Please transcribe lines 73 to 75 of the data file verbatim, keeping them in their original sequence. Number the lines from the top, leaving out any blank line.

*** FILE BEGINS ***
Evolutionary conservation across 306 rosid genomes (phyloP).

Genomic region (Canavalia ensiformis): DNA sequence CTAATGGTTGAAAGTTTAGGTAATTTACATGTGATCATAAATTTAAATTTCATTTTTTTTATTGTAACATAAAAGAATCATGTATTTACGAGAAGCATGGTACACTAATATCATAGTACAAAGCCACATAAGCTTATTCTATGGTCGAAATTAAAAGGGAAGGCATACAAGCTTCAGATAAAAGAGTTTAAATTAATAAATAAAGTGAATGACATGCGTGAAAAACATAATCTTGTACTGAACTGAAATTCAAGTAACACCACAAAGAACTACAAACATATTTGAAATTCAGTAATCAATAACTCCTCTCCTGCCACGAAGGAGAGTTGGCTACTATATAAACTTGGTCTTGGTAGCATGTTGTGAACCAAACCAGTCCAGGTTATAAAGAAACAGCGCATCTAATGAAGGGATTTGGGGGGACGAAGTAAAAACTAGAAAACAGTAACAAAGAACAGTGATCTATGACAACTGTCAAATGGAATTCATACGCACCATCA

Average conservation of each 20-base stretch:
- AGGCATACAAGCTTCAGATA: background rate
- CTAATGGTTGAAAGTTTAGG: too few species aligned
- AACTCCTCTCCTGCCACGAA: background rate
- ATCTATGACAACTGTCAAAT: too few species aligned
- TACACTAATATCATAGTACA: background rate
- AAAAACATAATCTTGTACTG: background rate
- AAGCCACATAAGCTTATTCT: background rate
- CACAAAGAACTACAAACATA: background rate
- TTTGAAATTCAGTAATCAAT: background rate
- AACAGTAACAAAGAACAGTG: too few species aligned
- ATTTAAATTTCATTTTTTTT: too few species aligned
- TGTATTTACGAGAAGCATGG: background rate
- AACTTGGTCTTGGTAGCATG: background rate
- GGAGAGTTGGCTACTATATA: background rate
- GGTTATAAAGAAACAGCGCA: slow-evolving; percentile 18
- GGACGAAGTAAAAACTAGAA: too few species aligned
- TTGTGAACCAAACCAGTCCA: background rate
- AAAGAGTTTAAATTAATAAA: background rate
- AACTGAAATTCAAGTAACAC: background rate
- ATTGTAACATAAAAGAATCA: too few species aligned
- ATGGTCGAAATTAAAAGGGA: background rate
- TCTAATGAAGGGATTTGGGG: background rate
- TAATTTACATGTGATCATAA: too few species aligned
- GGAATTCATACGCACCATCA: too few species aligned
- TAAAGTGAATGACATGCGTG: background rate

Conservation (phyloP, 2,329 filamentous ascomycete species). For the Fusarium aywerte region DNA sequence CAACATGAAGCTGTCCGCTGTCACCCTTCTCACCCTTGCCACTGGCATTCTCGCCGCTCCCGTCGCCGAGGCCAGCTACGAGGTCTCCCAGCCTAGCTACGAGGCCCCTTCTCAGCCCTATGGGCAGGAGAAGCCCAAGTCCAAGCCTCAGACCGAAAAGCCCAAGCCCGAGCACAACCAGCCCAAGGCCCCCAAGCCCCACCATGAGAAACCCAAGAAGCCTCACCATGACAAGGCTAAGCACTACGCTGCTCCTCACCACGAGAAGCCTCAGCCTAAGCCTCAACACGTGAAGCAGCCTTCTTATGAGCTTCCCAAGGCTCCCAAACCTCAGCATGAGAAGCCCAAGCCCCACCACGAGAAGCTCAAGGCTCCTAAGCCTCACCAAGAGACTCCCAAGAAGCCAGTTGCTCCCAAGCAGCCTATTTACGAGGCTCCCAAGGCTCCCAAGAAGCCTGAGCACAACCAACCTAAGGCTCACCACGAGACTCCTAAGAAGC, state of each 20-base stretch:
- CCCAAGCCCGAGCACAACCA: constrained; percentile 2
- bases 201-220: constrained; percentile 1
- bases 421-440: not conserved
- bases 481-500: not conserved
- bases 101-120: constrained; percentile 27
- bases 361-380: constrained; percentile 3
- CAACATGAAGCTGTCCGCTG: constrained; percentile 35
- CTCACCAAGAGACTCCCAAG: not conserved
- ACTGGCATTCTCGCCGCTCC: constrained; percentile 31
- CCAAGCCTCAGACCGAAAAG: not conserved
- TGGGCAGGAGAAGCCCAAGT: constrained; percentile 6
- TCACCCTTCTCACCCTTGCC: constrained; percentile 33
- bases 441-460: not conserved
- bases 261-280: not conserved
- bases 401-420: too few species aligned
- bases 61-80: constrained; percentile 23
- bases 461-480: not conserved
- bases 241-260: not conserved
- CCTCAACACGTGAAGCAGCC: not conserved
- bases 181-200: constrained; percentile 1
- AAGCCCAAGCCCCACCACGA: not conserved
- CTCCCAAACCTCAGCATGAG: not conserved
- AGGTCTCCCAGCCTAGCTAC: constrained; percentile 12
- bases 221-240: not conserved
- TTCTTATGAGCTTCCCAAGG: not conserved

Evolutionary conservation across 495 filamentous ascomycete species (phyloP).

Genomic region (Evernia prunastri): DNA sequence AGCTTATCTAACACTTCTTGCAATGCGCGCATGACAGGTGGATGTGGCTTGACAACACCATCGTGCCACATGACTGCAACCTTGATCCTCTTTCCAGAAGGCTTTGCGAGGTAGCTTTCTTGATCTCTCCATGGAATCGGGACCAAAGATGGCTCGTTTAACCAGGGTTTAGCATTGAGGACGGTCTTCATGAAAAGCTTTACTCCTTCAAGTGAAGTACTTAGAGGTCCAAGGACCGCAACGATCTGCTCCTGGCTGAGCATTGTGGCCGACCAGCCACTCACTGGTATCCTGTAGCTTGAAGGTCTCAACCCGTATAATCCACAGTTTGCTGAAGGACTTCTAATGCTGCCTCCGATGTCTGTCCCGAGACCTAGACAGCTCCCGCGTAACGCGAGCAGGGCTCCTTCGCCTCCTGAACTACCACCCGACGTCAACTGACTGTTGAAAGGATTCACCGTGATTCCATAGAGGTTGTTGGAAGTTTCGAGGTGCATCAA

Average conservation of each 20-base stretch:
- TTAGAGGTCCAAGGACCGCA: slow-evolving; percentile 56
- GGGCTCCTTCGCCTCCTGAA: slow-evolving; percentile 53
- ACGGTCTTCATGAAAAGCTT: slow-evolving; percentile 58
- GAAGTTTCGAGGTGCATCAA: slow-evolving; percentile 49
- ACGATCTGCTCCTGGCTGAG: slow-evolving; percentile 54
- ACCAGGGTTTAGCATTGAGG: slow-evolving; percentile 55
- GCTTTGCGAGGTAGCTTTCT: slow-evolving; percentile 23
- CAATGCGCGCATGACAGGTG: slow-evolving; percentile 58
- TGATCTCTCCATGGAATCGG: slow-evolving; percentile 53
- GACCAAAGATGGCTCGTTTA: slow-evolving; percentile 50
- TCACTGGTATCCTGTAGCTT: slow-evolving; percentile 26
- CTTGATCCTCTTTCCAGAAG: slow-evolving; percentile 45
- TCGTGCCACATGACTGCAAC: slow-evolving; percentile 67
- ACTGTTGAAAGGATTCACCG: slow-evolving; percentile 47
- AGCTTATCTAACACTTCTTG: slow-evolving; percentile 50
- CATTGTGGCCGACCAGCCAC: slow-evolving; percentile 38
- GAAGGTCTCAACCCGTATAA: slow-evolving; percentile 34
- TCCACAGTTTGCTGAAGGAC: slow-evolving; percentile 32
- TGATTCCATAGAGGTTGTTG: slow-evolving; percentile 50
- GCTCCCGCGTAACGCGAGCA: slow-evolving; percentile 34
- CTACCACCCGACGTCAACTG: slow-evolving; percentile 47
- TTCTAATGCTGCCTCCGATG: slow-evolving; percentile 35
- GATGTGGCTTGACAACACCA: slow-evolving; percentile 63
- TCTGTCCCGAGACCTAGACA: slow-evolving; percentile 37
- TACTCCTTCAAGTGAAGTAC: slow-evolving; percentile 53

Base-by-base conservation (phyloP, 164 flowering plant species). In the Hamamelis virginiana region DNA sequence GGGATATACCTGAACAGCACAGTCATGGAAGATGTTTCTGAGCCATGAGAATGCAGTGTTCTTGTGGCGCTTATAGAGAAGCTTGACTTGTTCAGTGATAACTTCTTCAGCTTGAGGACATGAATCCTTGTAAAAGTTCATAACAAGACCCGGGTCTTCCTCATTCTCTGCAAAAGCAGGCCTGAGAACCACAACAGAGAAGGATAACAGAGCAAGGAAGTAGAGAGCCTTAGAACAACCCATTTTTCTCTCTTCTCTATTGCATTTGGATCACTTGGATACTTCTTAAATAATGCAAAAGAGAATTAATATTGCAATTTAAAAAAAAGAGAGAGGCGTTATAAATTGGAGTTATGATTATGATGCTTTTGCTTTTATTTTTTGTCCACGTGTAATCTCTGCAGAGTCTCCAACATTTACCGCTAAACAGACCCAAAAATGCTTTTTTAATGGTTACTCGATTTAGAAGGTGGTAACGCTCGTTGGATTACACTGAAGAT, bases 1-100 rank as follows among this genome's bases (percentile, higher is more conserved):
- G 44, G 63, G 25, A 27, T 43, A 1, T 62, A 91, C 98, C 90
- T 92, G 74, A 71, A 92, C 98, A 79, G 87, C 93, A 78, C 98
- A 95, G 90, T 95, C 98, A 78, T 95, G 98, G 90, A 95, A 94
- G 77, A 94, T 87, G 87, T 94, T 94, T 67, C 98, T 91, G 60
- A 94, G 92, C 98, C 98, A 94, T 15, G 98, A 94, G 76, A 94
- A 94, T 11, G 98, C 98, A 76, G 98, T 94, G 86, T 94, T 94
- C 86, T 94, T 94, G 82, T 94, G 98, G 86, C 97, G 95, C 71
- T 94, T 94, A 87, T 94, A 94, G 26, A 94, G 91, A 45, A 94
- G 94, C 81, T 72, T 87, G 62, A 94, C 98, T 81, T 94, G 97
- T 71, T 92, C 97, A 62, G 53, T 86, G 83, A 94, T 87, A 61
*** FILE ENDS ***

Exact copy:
- CATTGTGGCCGACCAGCCAC: slow-evolving; percentile 38
- GAAGGTCTCAACCCGTATAA: slow-evolving; percentile 34
- TCCACAGTTTGCTGAAGGAC: slow-evolving; percentile 32